Abstract 16533: Extracellular Vesicles Secreted by Human Cardiac Progenitors Are an Effective Alternative to Cell Transplantation for Chronic Heart Failure
Introduction: Extracellular vesicles (EV) seem to mediate the benefits of cell therapy for ischemic heart failure (IHF) but the best cellular source of EV and their mechanism of action remain unresolved.
Methods: EV secreted by human induced pluripotent stem cell-derived cardiac progenitors (CPg) were isolated by ultracentrifugation. Myocardial infarction was induced in nude mice (permanent LAD occlusion). Three weeks later, mice with LVEF ≤ 45% received transcutaneous echo-guided injections in the peri-infarct myocardium of CPg (1.4x106, n=17), EV secreted by CPg (same batch) over 48 hr (n=19) or PBS (control, n=17). Six weeks later, hearts were blindly evaluated by echocardiography, histology and gene expression profiling. In parallel, in vitro bio-activity assays were developed to determine if fluorescently labelled EV were internalized in cultured rat cardiomyocytes (CM) and could affect their biology following serum deprivation. CPg and EV miRNA content was also assessed by miR arrays.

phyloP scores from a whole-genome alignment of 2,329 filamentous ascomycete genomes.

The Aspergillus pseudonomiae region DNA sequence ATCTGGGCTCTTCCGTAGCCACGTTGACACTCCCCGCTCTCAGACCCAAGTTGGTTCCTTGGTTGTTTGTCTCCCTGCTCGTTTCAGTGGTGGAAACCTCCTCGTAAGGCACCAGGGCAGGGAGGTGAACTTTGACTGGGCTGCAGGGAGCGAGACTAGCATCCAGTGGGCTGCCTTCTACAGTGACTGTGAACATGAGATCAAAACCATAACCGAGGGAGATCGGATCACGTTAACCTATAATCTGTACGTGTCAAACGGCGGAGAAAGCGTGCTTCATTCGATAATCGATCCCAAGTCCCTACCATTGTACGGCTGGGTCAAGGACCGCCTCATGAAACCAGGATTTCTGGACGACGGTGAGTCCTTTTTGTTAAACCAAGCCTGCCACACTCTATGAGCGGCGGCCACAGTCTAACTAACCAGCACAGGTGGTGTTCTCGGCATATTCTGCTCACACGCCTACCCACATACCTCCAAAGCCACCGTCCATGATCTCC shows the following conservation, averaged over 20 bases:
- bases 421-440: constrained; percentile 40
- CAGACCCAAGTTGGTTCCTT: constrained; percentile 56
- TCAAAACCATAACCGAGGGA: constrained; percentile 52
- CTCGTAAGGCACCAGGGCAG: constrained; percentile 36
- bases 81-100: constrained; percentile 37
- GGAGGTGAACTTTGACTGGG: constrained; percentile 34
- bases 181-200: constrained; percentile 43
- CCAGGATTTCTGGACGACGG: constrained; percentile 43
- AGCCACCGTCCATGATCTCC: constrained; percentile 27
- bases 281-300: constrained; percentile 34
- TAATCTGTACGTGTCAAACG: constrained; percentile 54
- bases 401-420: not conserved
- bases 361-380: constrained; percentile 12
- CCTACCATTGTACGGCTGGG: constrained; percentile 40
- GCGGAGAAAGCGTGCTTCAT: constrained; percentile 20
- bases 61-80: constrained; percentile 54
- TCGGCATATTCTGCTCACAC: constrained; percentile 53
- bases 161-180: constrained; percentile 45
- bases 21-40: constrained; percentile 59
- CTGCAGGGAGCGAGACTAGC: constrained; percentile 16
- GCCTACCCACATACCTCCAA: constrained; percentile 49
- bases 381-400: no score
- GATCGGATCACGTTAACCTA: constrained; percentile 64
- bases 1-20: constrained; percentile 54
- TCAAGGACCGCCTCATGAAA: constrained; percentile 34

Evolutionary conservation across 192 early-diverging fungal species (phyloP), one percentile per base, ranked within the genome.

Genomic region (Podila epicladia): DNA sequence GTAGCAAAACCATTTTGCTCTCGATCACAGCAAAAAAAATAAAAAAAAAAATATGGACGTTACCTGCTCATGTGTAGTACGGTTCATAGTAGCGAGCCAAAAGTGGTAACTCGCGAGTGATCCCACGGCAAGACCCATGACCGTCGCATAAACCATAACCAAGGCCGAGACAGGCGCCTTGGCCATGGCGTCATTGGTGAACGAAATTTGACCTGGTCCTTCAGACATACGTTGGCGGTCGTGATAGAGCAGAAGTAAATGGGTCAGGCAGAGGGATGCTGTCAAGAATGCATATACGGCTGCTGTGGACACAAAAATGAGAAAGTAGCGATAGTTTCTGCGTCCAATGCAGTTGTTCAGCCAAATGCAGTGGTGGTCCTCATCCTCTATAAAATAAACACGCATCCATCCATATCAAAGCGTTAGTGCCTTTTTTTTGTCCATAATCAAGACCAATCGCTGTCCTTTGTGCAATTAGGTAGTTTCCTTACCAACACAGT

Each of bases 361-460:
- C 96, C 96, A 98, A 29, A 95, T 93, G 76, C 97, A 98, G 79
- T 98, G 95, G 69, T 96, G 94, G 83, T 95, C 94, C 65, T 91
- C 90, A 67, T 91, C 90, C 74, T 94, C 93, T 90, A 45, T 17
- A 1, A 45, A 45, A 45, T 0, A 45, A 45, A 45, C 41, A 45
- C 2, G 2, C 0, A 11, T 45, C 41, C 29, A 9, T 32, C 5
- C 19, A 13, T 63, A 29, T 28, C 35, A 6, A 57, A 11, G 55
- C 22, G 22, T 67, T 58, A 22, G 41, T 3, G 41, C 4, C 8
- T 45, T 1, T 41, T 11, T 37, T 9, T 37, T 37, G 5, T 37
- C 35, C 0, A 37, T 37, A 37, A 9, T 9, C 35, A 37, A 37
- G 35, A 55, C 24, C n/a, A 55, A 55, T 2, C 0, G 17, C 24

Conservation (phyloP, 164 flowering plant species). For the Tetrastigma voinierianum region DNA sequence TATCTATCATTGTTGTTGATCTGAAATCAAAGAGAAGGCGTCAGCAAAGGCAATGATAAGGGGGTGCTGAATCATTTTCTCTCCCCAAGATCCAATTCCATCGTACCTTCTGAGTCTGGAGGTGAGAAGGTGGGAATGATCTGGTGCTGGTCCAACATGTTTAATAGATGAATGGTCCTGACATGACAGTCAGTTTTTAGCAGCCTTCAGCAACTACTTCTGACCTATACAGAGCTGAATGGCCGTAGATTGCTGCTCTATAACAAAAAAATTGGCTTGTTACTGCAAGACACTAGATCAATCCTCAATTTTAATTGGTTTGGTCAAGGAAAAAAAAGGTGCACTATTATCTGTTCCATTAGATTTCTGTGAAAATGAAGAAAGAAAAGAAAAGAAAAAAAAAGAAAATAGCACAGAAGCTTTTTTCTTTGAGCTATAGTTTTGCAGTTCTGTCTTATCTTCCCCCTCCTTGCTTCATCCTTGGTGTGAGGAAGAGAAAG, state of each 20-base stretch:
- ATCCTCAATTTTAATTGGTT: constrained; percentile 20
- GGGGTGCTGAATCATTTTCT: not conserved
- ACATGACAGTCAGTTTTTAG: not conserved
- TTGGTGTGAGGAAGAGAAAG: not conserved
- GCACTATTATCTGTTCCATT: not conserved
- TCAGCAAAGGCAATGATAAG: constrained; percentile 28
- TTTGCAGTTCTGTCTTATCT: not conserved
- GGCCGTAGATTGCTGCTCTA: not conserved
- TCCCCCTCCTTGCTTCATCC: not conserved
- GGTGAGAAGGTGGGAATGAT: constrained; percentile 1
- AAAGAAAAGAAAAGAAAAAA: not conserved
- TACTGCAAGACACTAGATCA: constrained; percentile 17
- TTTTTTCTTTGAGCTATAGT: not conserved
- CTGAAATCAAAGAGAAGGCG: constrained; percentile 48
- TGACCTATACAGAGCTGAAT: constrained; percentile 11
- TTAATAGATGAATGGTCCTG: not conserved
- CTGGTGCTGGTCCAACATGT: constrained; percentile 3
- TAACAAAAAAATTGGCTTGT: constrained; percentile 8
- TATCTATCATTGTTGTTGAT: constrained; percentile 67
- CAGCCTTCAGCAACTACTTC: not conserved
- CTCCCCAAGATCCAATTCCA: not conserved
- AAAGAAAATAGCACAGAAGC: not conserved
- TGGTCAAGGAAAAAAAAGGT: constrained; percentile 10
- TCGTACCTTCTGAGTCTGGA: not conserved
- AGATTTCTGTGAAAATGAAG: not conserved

Results: In contrast to CPg or PBS, EV significantly improved cardiac function, as evidenced by decreased LV volumes (LVESV: -11%, p<0.001; LVEDV: -4%, p=0.002) and increased LVEF (+14%, p<0.0001) relative to baseline values. Of note, whereas the functional response of mice to CPg treatment was variable, EV yielded a significantly more homogeneous improvement (comparison of variances: p = 0.06). Differential gene expression analysis of treated hearts showed an enrichment for genes associated with increased cell growth, proliferation and survival in the EV group. In vitro, EV were internalized by CM, induced a dose-dependent increase in CM viability and proliferation and partially restored the stress-induced impairment of CM conduction velocity in multielectrode array experiments. Among the 101 most abundant EV-miR, 12 were highly conserved across species, of which 8 targeted pathways similarly endowed with a tissue-repair potential (cell differentiation, survival, proliferation).
Conclusions: hiPS-CPg-derived EV are effective in IHF treatment, possibly, in part, through EV-mediated miR transfer fostering endogenous cardiac repair. Their benefits in terms of scale-up and regulation could make them effective substitutes for cell transplantation.
Author Disclosures: N. Renault: None. A. Kervadec: None. V. Bellamy: None. N. El Harane: None. L. Thiebault: None. H. Nematalla: None. L. Pidial: None. M. Lemitre: None. N. Cagnard: None. N. Smit: None. V. Meijborg: None. C. Brunaud: None. M. Renault: None. A. Colas: None. A. Hagège: None. R. Coronel: None. M. Mercola: None. J. Silvestre: None. P. Menasché: None.
- © 2016 by American Heart Association, Inc.